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Posted Jun 3, 2010

SQL Server Service Broker Components - Message Types, Contracts and Queue

By Arshad Ali

Arshad Ali discusses the Initiator, Target, Message Types, Contract and Queue--all components of SQL Server Service Broker (SSBS).

SQL Server Service Broker - An Introduction introduced SQL Server Service Broker (SSBS), used to write message based asynchronous applications. I briefly discussed SSBS and its capabilities. Let me introduce the different components of SSBS:


In SSBS terminology, the sender of the message is called the Initiator.


Again in SSBS terminology, the receiver or intended audience of the message is called the Target.

Message Type

A unit of information, which we transfer from Initiator to Target is called a message. This message can be as large as 2 GB. By using Message Type, we can make SSBS validate messages to conform to a defined standard. For example, you can use a message type to specify that an Initiator can send a valid XML message only; if the message is not a valid XML then SSBS will discard the message and will return the error message to the service. The syntax for MESSAGE TYPE command is as follows:

CREATE MESSAGE TYPE <message_type_name>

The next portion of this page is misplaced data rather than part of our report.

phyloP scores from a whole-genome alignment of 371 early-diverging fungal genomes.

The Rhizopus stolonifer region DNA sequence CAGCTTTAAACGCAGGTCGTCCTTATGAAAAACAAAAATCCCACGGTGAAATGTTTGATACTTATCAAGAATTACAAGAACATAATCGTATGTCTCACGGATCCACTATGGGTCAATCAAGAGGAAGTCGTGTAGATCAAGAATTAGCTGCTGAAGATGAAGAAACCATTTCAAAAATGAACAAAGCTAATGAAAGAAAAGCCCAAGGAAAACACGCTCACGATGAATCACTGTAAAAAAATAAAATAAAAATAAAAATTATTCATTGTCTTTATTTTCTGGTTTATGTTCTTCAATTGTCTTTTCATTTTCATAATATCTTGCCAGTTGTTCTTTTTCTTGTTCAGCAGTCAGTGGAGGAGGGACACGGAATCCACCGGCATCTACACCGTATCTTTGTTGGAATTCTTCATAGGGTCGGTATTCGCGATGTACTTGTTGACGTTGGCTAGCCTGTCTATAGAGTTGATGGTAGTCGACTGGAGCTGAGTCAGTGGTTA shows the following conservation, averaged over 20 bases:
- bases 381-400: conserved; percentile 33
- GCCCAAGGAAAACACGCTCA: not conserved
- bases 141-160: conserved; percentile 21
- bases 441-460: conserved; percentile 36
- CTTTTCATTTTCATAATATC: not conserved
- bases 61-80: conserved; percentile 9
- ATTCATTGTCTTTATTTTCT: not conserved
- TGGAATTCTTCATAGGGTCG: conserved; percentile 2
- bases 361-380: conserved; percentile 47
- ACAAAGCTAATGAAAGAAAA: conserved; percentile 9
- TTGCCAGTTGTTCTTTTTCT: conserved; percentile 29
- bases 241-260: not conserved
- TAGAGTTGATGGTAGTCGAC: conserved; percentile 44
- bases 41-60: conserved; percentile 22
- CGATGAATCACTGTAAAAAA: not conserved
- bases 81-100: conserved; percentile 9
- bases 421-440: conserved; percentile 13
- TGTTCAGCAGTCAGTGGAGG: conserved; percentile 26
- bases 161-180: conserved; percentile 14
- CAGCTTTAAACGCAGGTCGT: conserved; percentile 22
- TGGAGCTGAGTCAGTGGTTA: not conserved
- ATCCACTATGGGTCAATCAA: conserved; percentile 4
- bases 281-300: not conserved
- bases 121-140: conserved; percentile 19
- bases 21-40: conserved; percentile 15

[ AUTHORIZATION <owner_name> ]
                    | EMPTY
                    | WELL_FORMED_XML
                   } ]

<message_type_name> is the name of the message type and can be up to 128 characters. <owner_name> owns the message type and if not specified will be owned by the current user. VALIDATION specifies whether message will be validated or not. NONE means message will not be validated. EMPTY means a message will not contain a message body and is normally used to send an acknowledgement. WELL_FORMED_XML means the message body is XML; SSBS validates whether a message is valid XML or not by loading it into an XML parser. Obviously, it will have the associated overhead with this validation. VALID_XML WITH SCHEMA COLLECTION means the message body is a valid XML and it also conforms to a XML schema of the collection specified.

Example – The statement below will create a message type, which will allow only valid XML as part of its body.


Are you wondering why the name of the message type is in URI format? This is the recommended method of naming SSBS objects because these objects are often referenced across databases or across servers; to make them unique we use URI format naming convention for SSBS objects. Note, it’s a recommendation not a rule.


A contract is nothing but an agreement between Initiator and Target to send specified message types only on the given service. The syntax to create a contract is given below: